By the time it got to July 1974 I’d had enough, of Leeds Modern School that is.
I’d done my statutory five years and completed my GCE O levels to a standard that by my standards was just very ordinary and to the school was just shockingly poor, but I’d done enough and that was that.
So clueless was I at the age of 16, wandering through the day with all the wide eyed innocence of a new foal that I had no idea of what I wanted to do in life and not the slightest inclination to leave the school that I had actually enjoyed being a part of, not for any educational benefit but just for the laughs, our age group were the Monty Python Generation, we played at life for laughs and I was enjoying every minute of it.
So in the summer of 1973 when 90% of the class left school at 16 years of age to go get a job in the adult world I stayed on, hanging around the school gate kicking at stones in the dust until it was time to enroll for the sixth form and FURTHER EDUCATION.
Let me say here, the FURTHER EDUCATION in 1973 was not compulsory for every kid like it is these days, indeed it was not encouraged, for to go into the sixth form to study your FURTHER EDUCATION you had to be interviewed by the head of the sixth form, a slavering, permanently liquid-mouthed man called Juicy Adams (how appropriate our nicknames for the Masters were) who would then decide if you were suitable material for his sixth form and whether you would benefit from his sixth form, and if you spoke nicely enough and your father had been to the same university as him then that would help too.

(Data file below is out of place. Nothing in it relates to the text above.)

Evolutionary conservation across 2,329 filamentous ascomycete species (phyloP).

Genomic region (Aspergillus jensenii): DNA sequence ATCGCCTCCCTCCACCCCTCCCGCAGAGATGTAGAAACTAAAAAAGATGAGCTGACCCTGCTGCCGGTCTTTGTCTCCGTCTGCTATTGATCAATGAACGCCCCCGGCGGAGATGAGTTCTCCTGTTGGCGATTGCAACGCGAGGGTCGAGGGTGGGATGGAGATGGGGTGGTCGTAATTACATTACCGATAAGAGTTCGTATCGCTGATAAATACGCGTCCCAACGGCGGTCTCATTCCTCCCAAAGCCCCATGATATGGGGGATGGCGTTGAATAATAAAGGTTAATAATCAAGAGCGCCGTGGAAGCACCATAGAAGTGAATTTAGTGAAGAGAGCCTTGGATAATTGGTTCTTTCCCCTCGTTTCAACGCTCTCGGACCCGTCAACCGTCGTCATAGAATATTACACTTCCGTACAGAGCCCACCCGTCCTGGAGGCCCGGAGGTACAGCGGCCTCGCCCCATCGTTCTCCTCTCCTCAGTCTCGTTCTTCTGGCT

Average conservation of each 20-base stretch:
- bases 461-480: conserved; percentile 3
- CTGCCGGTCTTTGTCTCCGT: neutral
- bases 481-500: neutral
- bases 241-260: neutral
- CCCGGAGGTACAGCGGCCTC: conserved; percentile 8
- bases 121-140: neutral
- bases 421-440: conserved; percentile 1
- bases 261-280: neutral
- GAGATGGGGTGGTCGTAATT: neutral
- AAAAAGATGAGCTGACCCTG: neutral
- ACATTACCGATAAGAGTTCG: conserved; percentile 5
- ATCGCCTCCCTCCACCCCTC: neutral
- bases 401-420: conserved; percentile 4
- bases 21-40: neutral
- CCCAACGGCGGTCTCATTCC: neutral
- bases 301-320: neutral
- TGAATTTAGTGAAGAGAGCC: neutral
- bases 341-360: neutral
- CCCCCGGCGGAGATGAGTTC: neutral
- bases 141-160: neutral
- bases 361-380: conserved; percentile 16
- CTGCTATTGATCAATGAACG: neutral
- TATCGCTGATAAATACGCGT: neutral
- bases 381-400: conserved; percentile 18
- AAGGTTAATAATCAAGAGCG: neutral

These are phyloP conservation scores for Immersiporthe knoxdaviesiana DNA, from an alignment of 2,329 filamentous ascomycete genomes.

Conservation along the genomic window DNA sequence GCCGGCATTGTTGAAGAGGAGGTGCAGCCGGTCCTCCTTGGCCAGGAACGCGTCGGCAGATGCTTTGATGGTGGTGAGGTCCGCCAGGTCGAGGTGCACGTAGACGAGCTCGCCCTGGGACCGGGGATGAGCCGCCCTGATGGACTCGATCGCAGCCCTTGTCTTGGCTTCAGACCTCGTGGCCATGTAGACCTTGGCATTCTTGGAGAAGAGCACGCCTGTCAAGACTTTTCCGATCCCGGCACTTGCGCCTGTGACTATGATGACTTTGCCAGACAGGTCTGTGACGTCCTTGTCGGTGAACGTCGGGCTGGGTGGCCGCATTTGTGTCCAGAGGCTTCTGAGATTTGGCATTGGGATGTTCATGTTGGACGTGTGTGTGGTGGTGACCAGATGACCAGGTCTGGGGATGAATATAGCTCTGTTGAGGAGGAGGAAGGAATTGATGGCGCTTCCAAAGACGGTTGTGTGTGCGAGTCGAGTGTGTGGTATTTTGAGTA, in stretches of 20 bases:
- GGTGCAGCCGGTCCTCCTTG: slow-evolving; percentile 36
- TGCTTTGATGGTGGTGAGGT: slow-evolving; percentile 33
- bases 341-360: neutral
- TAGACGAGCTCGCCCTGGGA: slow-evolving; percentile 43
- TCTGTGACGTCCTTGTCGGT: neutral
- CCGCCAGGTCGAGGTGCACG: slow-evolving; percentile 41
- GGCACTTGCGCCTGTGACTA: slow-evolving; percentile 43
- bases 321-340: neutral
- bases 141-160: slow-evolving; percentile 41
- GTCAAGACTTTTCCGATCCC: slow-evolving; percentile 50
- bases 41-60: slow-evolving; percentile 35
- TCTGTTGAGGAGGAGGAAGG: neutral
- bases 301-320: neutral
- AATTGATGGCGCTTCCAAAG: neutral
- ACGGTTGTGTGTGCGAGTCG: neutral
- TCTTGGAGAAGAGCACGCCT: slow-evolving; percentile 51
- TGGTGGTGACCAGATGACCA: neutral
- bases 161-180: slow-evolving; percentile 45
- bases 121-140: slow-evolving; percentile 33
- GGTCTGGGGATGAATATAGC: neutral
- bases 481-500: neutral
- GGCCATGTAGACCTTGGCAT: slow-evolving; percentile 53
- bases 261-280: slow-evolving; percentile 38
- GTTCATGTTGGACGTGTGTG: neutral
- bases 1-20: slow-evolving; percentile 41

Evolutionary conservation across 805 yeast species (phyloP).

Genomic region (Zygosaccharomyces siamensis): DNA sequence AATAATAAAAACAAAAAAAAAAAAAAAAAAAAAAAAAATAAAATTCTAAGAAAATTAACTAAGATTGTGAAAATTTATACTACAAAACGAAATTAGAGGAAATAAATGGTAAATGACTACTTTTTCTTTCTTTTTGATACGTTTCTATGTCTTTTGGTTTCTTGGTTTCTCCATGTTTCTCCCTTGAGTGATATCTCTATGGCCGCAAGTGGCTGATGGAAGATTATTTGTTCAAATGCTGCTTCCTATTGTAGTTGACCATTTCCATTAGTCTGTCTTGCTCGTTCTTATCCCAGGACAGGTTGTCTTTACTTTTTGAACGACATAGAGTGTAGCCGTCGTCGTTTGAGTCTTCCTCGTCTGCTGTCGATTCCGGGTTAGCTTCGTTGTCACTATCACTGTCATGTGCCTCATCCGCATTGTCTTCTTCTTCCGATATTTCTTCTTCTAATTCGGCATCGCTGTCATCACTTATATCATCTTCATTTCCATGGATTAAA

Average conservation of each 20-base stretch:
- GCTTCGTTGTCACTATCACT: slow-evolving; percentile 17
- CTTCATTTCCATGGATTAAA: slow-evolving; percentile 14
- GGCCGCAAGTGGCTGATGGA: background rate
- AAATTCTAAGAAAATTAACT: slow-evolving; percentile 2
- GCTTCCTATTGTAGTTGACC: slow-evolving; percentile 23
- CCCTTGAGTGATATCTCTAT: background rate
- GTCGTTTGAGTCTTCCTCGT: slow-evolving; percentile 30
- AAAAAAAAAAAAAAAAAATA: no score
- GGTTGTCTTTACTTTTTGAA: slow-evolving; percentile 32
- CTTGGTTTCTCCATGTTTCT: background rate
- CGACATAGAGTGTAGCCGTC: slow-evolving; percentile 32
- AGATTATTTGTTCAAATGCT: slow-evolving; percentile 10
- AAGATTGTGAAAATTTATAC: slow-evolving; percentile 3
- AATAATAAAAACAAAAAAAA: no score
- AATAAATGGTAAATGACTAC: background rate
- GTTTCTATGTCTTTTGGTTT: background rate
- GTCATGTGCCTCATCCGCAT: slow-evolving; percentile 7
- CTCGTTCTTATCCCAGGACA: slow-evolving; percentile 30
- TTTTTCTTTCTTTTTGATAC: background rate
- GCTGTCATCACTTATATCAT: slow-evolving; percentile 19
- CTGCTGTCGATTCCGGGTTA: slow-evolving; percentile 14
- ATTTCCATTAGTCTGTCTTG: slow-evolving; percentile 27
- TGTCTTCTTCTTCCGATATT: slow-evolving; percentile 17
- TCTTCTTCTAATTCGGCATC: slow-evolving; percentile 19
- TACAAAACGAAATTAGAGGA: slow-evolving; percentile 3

I qualified on none of those counts and yet somehow in September of 1973 I found myself sitting in Juicy Adams’ sixth form common room staring at a timetable that proved that I had signed up for Art and Geography A levels and a retake of my Maths O level, I had to attend classes for a whole two days every week – perfect for my master plan of drifting through life for another two years then.
A mere nine months later and we are in July of 1974 and I’ve had enough of the FURTHER EDUCATION, the best bit about the Geography A level had been the week long field trip to Falmouth – that had been fun – and the best bit about the Art A level was there was no best bit, it was a dreadful course taken by an old woman who had personally known Van Eyck and all the Flemish painters, she was besotted with Flemish painters and included copious amounts of Flemish art history in her tutoring, she was an old bag and could teach me nothing and only succeeded in making the subject that I loved seem like a terrible academic choice to have made – I was ready to leave.
“I’m leaving school” I told my father one evening towards the end of June.
He said nothing, hidden behind his copy of the Yorkshire Evening Post, I heard a rustling of newspaper and then flying across the room came that evenings four page pull-out section of job vacancies.
“Well pick something out of that then” was his instruction “and don’t think you’re going to sit around on your arse in this house without a proper job”, wise words, my father could always be relied upon to give sage advice when needed.
I picked three jobs out of the newspaper, phoned them from a call box the next morning, got three interviews arranged, went to the first one and was offered the job there and then, my first and only job interview these past forty years, yes kids, it really was that easy back in 1974.